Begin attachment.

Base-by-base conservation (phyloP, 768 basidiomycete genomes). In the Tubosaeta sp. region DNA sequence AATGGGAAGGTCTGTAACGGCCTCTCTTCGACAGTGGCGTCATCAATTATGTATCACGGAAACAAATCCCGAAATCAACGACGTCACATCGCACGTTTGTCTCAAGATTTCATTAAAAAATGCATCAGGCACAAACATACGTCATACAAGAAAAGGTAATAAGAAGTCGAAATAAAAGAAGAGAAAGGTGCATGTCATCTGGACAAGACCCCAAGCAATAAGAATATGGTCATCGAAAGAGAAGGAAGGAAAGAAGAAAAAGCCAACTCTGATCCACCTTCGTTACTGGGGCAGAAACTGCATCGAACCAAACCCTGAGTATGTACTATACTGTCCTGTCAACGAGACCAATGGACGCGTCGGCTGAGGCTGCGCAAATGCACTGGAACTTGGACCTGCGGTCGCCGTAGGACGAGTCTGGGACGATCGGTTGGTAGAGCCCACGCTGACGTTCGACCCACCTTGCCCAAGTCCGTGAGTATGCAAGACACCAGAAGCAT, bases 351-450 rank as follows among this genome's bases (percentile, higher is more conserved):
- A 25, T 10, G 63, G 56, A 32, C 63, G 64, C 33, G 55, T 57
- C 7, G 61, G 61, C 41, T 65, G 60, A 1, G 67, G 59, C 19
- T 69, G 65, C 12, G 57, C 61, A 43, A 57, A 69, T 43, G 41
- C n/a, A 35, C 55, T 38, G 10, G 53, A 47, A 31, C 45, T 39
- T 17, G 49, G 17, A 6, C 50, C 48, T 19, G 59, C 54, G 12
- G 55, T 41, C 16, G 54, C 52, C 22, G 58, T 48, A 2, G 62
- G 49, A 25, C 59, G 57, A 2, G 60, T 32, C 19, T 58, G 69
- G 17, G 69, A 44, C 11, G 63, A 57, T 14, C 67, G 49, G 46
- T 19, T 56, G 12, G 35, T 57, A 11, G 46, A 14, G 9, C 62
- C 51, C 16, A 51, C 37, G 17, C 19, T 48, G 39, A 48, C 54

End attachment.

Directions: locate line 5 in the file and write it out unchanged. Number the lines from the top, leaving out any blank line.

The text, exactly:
- C n/a, A 35, C 55, T 38, G 10, G 53, A 47, A 31, C 45, T 39